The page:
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<< Praying the Names of God, with Ann Spangler

Praying the Names of God - February 27

  • 2014 Feb 27
  • COMMENTS

Names of Jesus Week Ten, Day Four

The Name
In Jesus' day, the name "rabbi" or "teacher" was normally reserved for someone who had studied under another rabbi for many years. Jesus offended the religious leaders of his day by ignoring this system. Instead of apprenticing himself to a rabbi, he simply laid down his carpenter tools and called twelve ordinary men to become his disciples. Unlike other rabbis, who merely passed on the teaching of the rabbi under whom they had studied, Jesus spoke with an authority that startled many of his listeners.

Two thousand years later, we are called to become his disciples, to stay as close to him as a disciple would to a rabbi, studying his life, examining his teaching, and allowing his Spirit to remake us in his image. When you pray to Rabbi Jesus, remember that you are praying to the only Teacher who is all-wise, all-good, and all-powerful, able to transform not only your mind but also your heart.

Key Scripture
[Jesus said to his disciples] "But you are not to be called ‘Rabbi,' for you have only one Master." Matthew 23:8

***

Thursday
Praying the Name

Jesus replied, "The hour has come for the Son of Man to be glorified. I tell you the truth, unless a kernel of wheat falls to the ground and dies, it remains only a single seed. But if it dies, it produces many seeds. The man who loves his life will lose it, while the man who hates his life in this world will keep it for eternal life. Whoever serves me must follow me; and where I am, my servant also will be. My Father will honor the one who serves me." John 12:23 - 26

He told them another parable: "The kingdom of heaven is like a mustard seed, which a man took and planted in his field. Though it is the smallest of all your seeds, yet when it grows, it is the largest of garden plants and becomes a tree, so that the birds of the air come and perch in its branches." Matthew 13:31 - 32

Reflect On: John 12:23 - 26 and Matthew 13:31 - 32.

Praise God: For his ability to bring good out of evil.

Offer Thanks: For the ways Christ has called you to bear fruit.

Confess: Any tendency to lose heart when life gets difficult.

Ask God: To increase your spiritual vision.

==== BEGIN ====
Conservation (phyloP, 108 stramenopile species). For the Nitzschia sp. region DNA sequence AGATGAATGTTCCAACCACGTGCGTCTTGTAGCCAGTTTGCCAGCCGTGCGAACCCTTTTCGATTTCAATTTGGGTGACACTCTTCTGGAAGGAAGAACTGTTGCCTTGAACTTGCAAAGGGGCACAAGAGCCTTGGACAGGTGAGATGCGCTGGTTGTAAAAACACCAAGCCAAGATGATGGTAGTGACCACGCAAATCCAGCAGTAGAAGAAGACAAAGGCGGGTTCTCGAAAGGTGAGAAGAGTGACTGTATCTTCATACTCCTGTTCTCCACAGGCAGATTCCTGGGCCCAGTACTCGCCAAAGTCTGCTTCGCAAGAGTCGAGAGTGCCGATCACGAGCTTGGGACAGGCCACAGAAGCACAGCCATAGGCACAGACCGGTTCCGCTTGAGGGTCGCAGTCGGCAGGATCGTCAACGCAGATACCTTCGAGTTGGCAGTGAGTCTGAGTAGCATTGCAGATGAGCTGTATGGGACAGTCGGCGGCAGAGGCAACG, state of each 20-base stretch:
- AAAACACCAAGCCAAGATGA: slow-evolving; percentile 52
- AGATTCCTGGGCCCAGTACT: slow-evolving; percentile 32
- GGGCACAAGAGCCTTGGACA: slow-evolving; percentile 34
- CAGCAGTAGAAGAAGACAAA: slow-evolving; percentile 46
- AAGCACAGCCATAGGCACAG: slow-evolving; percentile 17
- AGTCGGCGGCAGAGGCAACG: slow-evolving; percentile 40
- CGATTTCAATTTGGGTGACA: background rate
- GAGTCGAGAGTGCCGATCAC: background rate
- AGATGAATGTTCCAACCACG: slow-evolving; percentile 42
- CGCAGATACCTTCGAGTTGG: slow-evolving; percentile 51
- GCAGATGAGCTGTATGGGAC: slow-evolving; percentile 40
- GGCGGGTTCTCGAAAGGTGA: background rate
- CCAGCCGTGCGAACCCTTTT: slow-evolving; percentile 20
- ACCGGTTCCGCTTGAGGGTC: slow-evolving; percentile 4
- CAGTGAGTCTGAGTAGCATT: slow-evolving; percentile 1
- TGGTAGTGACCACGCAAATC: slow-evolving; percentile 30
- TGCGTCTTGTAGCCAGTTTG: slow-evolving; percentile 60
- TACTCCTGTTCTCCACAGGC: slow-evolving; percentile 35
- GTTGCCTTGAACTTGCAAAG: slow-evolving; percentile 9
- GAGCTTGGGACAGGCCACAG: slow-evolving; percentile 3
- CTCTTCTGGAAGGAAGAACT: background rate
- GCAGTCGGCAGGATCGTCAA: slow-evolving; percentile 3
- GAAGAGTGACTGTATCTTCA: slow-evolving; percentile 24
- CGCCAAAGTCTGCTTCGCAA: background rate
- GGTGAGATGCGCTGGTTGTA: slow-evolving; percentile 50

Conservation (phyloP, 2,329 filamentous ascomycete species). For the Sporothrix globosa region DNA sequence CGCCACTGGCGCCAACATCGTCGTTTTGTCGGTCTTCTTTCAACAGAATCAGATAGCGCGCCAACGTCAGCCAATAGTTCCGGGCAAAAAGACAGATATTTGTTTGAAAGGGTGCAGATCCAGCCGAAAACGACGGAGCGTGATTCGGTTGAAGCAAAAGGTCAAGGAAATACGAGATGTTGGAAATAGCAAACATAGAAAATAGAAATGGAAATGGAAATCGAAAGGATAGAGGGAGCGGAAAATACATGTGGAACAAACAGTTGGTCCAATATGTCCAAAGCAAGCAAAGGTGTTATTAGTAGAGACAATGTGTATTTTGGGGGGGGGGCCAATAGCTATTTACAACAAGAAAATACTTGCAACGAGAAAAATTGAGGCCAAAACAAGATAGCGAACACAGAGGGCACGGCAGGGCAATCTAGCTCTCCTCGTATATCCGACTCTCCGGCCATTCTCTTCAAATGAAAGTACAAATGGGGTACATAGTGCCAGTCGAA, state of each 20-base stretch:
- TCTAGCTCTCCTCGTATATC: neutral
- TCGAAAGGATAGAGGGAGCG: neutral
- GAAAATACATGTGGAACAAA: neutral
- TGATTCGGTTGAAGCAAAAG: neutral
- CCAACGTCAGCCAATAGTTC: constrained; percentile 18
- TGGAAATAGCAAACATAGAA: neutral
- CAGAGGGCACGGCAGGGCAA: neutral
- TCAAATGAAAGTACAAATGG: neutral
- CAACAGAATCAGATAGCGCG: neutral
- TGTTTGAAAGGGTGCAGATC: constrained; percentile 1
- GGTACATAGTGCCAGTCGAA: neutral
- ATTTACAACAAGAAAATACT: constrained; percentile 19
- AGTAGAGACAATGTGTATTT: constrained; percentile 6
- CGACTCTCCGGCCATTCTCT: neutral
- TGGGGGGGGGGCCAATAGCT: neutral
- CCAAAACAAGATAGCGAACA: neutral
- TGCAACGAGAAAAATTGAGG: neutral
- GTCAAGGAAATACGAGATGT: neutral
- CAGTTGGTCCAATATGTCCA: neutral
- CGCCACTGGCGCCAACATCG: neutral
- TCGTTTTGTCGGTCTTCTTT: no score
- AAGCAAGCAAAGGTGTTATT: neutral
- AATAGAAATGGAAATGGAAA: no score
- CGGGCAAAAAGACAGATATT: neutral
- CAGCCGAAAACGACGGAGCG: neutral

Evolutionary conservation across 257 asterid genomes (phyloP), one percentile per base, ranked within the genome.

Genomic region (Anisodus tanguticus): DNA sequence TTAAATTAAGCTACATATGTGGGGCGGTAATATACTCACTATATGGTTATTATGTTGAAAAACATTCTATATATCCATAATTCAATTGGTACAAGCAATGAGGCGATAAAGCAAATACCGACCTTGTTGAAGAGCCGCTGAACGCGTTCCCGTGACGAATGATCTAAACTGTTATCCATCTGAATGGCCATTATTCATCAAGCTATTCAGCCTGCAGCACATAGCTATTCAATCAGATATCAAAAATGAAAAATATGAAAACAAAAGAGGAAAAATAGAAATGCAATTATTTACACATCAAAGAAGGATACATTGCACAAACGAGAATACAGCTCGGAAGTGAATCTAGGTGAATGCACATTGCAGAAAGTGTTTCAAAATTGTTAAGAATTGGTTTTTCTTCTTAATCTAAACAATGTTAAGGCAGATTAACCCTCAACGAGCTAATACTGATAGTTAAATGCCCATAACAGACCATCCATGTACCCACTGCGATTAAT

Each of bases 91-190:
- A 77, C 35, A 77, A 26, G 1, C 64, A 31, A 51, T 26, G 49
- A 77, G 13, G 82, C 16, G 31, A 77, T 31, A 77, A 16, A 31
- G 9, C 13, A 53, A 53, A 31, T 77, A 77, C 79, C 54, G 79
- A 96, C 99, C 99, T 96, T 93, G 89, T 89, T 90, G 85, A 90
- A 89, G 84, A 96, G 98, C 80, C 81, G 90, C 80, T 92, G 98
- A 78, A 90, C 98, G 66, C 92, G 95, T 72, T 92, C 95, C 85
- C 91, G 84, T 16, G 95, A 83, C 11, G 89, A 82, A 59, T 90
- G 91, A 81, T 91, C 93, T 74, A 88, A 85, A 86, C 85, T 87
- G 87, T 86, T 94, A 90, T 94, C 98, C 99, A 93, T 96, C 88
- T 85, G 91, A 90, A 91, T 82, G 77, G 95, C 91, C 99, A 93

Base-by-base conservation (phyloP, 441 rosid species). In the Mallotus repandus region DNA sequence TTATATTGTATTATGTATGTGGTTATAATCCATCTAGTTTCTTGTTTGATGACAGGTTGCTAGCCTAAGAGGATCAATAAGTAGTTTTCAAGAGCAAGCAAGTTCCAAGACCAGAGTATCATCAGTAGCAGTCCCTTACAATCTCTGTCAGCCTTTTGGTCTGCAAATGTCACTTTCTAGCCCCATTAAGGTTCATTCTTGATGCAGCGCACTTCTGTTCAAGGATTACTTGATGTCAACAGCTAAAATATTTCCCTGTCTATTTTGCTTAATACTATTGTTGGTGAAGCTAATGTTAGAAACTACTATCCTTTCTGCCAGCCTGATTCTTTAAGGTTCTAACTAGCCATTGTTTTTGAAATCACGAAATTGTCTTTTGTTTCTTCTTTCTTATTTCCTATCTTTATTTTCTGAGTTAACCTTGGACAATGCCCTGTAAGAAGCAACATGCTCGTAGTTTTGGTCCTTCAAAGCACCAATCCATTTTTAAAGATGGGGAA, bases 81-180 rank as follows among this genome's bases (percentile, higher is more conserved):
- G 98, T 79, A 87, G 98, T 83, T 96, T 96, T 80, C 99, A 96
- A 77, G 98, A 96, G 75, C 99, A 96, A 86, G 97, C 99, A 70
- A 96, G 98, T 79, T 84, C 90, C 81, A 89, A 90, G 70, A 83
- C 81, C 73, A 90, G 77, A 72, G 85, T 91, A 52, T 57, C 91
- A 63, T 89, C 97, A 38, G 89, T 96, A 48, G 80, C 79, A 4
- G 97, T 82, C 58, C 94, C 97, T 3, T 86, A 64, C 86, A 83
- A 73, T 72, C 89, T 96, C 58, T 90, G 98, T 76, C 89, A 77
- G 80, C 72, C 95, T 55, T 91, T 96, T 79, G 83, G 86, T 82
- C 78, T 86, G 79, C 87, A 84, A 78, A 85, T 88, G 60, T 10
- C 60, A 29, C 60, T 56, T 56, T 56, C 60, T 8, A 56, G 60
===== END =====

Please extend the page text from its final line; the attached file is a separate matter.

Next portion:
Throughout my professional life, I have found myself coaching authors on the importance of storytelling, trying to convince them that showing is often more powerful than telling. Occasionally an author objects, fearing that telling stories will somehow "dumb down" his or her writing. But human beings crave stories, just as we crave art and music. Good stories compel us in ways that simple statements of fact or truth often do not. They connect to us at every level — emotionally, intellectually, and spiritually.

Jesus was the last person to overlook the power of a story well told. His favorite form of storytelling was the parable, a form described by William Barclay as "a sword to stab men's minds awake." Drawn from everyday life, Jesus' parables convey spiritual messages that often both reveal and hide the truth. Once, when his disciples asked him the meaning of a particular parable, he replied: "The knowledge of the secrets of the kingdom of God has been given to you, but to others I speak in parables, so that, ‘though seeing, they may not see; though hearing, they may not understand' '' (Luke 8:10). The "secrets of the kingdom" can only be grasped by hearts that are open to faith and truth.

One of the most popular of Jesus' parables is that of the mustard seed. With its thick-stemmed branches, the mustard plant is an enormous herb, growing to a height of ten to fifteen feet. A favorite nesting place for birds who eat the seeds, its seeds were ground into a paste or powder and used as a spice or medicine. So when Jesus compared the advance of his kingdom to the smallest of seeds that grows into the tallest of plants, he immediately created a vivid and encouraging image for his disciples. He and his followers were the small beginning that would grow into the greatest kingdom the world had ever known — a kingdom that would nurture, heal, and shelter all who would take refuge there.

Jesus intended this comparison to impart vision to disciples who needed it. At first it may have seemed easy to be his disciples — when the crowds wanted to proclaim him king. But what about when the opposition grew stiff, when other rabbis denounced him, when Pharisees linked him to Beelzebub, the prince of demons? Wouldn't his disciples, called to walk the downward path along with their rabbi, need the encouragement of this parable?

The parable of the mustard seed must have bolstered the disciples' faith, helping them see what was taking place in the spiritual realm despite the reverses they suffered in the natural realm. It is a parable that is still fresh thousands of years later, for to follow this Rabbi means that we too will walk the downward path. Like the first disciples, we need encouragement to remain faithful when we are tempted to despair.

Perhaps your efforts to serve Jesus seem small or insignificant. You may have encountered opposition as you have tried to do his will. Or perhaps the opposition is indirect. You may be facing declining health, financial trouble, conflict at work, strife at home, a child or a parent who is ill. Whatever difficulties confront you, Jesus is calling you to plant your hope, not in the circumstances of this life, but in the soil of his faithfulness. Pray today that he will open your eyes to the way he is advancing his kingdom in and through you, blessing you with greater fruitfulness than you can imagine. 

For more from Ann Spangler, visit her blogspot on Christianity.com. Be sure to check out Ann's newest book, Praying the Attributes of God: A Daily Guide to Experiencing His Greatness.

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